The Hybrid IT Authentication Scenario
(Last updated on February 27, 2019)
Hybrid IT is the new normal fueled by the continued adoption of Software as a Service (SaaS). In the Hybrid IT approach, organizations will provide and manage some information technology (IT) resources in-house, and use cloud-based services for others. If managed accurately, the approach is a strategic response that secures infrastructure, delivers cloud-based services from the safe parameters of IT, and helps IT shake off a reputation synonymous with “No.”
Where do I sign up? You ask. There is a good chance your users have started the process. In a survey of IT and Line of Business employees conducted by McAfee, 80% of respondents admitted to using non-approved SaaS applications at their job. Therefore, the first step is to discover what is already in use, and how you can bring it under the IT service offerings. Next you will need to identify what functions will stay in-house, and what will be outsourced. This is where you will be weighing benefits (economic, agility, efficiency) against drawbacks (security, vendor lock-in/management, integration with existing systems). This means familiarizing yourself with various vendors, including their stance on access control, data transmission, and storage – all of which are vital to various compliance regulations. Naturally, we will need to apply the compliance perspective to all vulnerabilities, including users – your weakest link.
What happens to user identities and passwords in the Hybrid IT approach? With 63% of confirmed data breaches involving weak, default, or stolen passwords, organizations are heavily reliant on better authentications policies to protect their data. This means multi-factor authentication, which can be realized with the following two options: Outsourcing identities to the cloud, or synchronizing identities to the cloud. Both approaches are supported by the popular Identity as a Service (IDaaS) approach, which promises a simplified user experience, and centralized identities. Yet, the approach conveniently ignores inevitable complications including replications issues, data conflicts, and a completely new directory to protect against external threats (protected by the vendor – as such, a high level of trust is essential). So, while IDaaS can strengthen your authentication scenario with enhanced policy enforcement measures such as multi-factor authentication, it can also leave you vulnerable – let the recent breach of the OneLogin service be a warning.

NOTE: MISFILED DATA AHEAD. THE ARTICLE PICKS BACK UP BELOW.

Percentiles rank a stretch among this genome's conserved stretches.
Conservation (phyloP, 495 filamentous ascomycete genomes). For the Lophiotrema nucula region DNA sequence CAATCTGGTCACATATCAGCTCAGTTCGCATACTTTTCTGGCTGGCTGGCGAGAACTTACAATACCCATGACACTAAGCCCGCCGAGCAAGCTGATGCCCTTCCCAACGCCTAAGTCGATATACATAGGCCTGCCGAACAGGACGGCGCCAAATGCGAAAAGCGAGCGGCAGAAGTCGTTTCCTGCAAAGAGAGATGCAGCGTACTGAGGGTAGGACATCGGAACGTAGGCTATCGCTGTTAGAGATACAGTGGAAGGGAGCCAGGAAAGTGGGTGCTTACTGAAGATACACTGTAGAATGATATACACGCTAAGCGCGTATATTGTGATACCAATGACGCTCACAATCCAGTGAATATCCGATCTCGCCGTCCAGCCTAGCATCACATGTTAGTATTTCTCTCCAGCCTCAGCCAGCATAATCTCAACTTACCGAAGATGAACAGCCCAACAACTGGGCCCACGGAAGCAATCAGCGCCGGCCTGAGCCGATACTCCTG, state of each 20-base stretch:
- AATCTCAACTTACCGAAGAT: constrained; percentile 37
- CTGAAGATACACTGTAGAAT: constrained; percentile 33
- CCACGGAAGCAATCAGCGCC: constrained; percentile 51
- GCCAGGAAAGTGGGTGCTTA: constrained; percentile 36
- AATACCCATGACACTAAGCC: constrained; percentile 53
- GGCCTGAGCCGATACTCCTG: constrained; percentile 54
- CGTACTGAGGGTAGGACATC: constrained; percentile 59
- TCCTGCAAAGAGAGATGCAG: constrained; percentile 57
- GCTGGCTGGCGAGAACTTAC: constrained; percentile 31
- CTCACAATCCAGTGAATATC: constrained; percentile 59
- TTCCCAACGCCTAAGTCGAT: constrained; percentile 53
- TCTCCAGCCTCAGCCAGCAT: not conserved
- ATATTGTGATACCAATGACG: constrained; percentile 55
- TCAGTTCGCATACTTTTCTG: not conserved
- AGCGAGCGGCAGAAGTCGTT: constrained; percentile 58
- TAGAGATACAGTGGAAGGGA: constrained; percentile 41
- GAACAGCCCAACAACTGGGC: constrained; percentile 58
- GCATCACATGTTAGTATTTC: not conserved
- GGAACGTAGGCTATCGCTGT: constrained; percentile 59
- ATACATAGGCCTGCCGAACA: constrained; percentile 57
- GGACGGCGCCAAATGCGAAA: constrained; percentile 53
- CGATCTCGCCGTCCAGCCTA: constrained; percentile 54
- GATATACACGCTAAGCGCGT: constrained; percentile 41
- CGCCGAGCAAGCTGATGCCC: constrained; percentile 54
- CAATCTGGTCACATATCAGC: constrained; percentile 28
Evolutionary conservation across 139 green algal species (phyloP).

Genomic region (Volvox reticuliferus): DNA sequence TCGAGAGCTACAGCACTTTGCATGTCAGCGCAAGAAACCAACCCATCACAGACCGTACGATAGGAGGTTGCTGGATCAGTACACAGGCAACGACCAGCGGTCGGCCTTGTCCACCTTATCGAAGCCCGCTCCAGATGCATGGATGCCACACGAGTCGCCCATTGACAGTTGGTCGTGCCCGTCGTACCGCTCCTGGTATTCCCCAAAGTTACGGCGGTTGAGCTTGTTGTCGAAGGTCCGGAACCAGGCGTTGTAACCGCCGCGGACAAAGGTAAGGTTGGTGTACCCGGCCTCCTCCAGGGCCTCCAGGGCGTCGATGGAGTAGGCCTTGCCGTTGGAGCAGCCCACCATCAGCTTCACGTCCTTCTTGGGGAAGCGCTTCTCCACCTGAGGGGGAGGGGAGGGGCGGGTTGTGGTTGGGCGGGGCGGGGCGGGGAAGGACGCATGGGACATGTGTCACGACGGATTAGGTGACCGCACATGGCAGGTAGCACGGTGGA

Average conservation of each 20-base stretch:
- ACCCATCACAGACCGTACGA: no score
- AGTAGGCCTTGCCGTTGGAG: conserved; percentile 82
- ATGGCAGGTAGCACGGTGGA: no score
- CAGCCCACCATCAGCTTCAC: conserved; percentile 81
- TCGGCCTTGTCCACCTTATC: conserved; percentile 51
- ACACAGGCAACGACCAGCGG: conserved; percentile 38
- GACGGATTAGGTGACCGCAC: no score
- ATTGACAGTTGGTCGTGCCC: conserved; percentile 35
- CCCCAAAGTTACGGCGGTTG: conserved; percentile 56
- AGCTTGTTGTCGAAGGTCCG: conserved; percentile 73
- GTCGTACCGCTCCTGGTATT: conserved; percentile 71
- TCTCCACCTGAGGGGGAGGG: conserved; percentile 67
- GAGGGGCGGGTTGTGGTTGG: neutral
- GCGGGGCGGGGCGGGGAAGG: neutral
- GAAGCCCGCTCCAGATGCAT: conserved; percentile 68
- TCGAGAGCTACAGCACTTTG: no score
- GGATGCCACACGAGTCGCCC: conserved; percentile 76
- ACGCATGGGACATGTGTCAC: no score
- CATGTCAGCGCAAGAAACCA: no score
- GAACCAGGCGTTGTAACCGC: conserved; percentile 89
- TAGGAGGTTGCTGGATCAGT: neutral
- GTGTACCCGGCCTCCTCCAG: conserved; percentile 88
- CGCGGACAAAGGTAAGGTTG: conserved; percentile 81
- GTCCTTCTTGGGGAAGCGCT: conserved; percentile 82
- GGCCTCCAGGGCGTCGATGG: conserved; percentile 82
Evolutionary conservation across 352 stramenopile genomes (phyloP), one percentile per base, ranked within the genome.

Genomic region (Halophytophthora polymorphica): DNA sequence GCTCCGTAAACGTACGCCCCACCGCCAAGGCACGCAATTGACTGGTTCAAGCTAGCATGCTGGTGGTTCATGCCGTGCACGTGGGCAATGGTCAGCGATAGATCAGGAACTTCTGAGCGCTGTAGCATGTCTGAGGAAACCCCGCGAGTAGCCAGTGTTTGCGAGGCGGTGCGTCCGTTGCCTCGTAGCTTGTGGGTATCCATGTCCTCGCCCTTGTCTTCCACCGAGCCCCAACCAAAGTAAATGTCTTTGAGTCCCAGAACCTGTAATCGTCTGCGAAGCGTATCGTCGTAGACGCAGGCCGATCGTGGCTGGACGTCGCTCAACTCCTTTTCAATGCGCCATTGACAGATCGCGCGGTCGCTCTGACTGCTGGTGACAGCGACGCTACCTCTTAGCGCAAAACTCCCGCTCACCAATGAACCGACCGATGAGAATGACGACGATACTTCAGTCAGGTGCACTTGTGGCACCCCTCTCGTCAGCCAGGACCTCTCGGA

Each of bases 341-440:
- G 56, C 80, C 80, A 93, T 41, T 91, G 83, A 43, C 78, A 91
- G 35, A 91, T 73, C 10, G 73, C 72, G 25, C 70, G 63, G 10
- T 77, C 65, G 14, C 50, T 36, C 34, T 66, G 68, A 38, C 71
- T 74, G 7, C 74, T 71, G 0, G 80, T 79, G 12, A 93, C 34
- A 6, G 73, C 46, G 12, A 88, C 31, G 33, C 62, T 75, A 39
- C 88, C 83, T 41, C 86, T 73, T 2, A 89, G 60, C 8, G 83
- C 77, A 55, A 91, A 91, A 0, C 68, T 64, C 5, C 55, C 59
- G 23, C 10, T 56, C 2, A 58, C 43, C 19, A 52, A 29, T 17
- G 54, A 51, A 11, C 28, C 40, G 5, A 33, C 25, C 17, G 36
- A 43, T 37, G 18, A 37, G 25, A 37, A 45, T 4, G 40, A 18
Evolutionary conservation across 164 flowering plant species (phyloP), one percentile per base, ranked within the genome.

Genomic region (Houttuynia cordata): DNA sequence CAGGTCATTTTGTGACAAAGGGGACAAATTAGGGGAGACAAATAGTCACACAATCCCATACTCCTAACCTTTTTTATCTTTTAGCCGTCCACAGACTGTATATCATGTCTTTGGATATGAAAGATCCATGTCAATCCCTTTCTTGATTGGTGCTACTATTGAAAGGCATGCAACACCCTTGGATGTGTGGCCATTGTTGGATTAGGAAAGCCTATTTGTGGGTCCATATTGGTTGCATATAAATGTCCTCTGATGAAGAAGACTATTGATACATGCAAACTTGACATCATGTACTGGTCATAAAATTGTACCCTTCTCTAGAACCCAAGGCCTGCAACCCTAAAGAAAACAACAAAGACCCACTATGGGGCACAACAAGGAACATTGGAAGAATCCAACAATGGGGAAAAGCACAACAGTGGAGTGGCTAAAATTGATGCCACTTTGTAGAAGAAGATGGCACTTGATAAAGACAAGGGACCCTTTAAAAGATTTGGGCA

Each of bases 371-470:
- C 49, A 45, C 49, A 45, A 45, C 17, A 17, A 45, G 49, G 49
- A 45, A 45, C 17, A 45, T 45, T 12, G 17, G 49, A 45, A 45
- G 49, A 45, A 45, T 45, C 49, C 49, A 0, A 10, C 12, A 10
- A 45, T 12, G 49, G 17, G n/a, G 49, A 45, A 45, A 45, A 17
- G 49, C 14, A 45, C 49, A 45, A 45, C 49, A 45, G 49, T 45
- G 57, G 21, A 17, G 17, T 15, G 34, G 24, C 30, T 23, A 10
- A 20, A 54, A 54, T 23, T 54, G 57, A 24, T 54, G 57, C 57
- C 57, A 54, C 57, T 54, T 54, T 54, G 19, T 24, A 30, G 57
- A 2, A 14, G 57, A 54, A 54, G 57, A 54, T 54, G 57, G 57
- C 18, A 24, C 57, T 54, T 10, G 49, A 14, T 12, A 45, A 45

Hybrid IT is the first step as organizations migrate internal systems to the cloud over a period of time. As your maturity and understanding of the various cloud services grows, so will your cloud offerings.
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